But first, when we got back to UB, I needed to go by the Nomadic Journeys office and pay for the trip. Jan Wigsten, who I worked with to plan my itinerary, was in and he spent about a half hour with Hatnaa and I chatting and kind of de-briefing us about how the trip had gone. It was pretty windy when we went back to the car and by the time we were halfway down Peace Ave. on the way to the hotel, it had started to rain. By the time we pulled into the Narantuul’s parking lot it was……hailing. Hard. The water level in the parking lot was already rising, so, once again, Hatnaa positioned the car so that the back end faced the storm and we sat for about 20 minutes right by the entrance ramp to the hotel door, waiting for it to stop or at least just go back to rain.
We finally got me and my stuff inside and I got my long hot shower. I called one of the Mongolian scientists that I’m working with, Amgaa, and he was free for dinner. He came over to the hotel and we walked a short way down the street to a restaurant that serves Mongolian food. At that point, neither of us knew whether or not Gana Wingard was going to make it in.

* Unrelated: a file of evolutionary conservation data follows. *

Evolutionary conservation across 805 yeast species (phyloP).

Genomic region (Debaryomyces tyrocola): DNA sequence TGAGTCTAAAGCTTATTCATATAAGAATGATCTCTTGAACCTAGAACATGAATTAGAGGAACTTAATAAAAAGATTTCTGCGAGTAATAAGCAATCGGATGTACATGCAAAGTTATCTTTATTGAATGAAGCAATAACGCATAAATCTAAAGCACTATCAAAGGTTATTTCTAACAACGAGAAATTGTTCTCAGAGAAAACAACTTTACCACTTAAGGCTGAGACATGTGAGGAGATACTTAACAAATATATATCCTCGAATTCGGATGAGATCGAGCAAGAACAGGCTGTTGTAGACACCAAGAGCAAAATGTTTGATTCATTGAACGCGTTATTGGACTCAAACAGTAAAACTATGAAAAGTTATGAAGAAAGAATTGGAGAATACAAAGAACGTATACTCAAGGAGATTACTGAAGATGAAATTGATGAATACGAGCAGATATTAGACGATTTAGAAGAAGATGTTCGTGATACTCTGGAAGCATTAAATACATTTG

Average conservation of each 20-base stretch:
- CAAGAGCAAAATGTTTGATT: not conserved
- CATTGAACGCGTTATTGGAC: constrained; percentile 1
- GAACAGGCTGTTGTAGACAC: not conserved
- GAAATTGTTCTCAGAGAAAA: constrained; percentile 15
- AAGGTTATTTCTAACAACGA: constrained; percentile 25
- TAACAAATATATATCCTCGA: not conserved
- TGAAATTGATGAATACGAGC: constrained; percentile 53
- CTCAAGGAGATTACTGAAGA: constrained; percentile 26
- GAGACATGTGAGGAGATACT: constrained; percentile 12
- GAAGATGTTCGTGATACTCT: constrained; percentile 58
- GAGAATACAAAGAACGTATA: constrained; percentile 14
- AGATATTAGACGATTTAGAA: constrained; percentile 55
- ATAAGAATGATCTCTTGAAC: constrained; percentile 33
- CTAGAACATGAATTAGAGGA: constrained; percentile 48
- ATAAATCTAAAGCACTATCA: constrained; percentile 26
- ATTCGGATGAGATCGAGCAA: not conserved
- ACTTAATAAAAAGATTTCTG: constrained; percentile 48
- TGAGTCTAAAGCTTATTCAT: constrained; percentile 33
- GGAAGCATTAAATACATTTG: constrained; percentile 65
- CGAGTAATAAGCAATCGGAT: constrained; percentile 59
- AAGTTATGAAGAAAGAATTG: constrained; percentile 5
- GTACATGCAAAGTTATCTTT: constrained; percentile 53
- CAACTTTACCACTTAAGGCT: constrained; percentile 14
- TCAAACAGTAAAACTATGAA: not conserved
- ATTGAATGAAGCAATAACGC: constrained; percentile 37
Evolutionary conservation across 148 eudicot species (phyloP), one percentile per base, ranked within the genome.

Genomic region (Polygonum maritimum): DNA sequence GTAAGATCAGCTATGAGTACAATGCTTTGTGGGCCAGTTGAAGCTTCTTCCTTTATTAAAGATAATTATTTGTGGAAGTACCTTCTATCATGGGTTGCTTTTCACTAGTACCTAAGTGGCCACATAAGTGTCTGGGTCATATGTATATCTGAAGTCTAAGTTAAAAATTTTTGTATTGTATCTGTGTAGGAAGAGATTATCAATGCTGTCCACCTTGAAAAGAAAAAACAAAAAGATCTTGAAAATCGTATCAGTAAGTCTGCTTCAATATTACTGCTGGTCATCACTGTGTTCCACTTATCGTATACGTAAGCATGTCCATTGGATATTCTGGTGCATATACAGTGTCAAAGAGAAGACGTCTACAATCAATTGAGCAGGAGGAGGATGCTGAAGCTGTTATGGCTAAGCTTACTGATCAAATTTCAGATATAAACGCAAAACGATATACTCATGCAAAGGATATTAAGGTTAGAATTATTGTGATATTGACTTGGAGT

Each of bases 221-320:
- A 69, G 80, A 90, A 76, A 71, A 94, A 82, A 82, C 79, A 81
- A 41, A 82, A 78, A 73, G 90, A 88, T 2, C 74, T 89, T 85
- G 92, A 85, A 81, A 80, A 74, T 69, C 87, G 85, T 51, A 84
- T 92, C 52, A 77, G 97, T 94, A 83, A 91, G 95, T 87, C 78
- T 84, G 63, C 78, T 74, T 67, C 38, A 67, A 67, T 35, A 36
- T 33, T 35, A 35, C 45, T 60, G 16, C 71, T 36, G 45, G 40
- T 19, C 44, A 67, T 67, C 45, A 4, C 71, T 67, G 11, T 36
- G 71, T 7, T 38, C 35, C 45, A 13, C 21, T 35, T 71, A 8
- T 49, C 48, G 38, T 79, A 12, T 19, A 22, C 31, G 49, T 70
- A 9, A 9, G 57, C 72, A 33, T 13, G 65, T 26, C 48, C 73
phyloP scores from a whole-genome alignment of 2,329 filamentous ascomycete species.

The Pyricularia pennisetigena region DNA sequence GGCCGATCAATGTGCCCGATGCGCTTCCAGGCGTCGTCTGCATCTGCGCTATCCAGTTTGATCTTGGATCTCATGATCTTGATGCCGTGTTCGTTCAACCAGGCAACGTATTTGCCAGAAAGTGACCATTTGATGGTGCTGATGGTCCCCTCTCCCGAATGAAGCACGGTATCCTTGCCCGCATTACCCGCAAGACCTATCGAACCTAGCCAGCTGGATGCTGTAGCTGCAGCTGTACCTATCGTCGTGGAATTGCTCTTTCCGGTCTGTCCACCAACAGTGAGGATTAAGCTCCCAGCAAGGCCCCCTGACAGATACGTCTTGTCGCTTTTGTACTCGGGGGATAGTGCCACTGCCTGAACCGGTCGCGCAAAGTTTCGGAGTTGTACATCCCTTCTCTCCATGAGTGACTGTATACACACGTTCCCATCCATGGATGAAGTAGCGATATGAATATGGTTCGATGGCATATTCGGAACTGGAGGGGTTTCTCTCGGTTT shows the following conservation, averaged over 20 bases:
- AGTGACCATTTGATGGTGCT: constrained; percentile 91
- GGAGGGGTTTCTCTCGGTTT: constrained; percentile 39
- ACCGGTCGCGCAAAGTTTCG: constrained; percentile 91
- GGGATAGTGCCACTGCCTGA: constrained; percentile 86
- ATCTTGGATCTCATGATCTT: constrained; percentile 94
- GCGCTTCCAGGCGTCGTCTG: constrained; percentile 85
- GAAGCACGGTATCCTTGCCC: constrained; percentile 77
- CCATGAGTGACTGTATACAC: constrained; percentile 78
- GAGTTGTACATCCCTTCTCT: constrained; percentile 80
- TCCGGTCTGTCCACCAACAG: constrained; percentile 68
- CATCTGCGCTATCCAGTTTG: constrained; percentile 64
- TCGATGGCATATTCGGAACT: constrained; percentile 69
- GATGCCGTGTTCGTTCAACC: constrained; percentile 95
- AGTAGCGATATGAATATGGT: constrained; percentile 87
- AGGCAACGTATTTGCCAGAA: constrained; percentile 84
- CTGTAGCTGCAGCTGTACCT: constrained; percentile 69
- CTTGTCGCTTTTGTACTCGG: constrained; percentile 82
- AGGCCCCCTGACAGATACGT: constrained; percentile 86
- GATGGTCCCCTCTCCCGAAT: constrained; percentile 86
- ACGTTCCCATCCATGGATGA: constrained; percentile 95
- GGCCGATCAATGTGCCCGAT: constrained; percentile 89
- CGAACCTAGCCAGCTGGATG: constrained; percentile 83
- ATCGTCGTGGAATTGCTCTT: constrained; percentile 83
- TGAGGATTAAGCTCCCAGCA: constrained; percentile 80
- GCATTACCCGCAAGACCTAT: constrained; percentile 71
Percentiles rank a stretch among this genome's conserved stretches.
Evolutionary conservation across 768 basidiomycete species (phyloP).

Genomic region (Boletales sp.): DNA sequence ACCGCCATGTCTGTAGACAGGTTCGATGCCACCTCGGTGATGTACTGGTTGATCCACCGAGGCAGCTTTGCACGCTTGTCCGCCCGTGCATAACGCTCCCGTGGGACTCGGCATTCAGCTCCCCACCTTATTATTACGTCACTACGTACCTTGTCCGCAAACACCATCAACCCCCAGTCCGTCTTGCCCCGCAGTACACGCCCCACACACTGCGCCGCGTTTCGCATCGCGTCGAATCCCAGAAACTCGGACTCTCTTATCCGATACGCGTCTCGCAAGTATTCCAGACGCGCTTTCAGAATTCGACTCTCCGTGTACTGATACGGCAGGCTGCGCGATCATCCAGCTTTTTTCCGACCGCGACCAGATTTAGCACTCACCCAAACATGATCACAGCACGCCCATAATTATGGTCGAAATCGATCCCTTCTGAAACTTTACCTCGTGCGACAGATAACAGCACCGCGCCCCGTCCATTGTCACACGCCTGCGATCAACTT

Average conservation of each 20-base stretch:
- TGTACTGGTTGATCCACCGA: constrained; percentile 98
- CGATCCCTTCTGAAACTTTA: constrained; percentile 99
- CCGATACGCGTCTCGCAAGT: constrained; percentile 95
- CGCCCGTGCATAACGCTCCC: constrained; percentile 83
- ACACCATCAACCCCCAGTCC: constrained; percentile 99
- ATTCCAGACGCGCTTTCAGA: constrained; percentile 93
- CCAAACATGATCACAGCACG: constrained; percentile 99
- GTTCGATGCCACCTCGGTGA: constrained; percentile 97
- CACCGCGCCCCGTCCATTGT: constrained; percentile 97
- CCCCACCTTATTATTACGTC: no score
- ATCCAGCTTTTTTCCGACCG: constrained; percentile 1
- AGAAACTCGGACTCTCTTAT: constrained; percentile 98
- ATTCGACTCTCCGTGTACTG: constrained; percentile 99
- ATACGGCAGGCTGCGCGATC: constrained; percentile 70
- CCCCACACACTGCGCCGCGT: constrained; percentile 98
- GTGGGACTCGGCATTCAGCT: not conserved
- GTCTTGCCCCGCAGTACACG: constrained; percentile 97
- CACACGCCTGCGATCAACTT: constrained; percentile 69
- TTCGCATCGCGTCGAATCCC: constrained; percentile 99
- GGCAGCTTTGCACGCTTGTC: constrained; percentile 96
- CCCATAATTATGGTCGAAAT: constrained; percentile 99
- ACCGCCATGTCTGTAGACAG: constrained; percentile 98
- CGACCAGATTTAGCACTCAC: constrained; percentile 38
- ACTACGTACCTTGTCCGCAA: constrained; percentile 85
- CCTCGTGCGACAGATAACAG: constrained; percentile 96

But she called the next morning and said the flight from Seoul went with no problems. The storm had cleared out. She came over to the hotel with her nephew, who is in his third year of studying biology at the University. We all went to lunch and then braved the notorious Black Market, now called the Narantuul Market. Nothing illegal goes on there except pick-pocketing. The drill is to take nothing in with you except your money, which you hold in your hand. The market was busy, but not crowded and we had no problem at all. The best way to see it is to go in with no money and just walk around. Needless to say, I don’t have any photos.
It’s a huge covered area with stalls selling everything. Our mission was to buy three or four meters of felt for the herder women to experiment with since we think that they can do well making traditional Mongolian felt carpets to sell. I also bought all the fabric needed for them to make del for myself and my husband.
The driver picks me up at 9am this morning. We then pick up Gana and head south to Ikh Nart. I will be back in UB sometime in the afternoon of the 28th. Gana has been told that it is very, very hot at the reserve. We will do our argali watching in the early morning and in the evening and have our meetings with the herder women during the day. Fortunately, I have found that the same felt covering that keeps a ger warm in cold weather, also keeps them reasonably cool when it’s hot. And the nights can be quite cool. I might even need my down sleeping bag.
I hope to post again at least once before I come home on the 30th.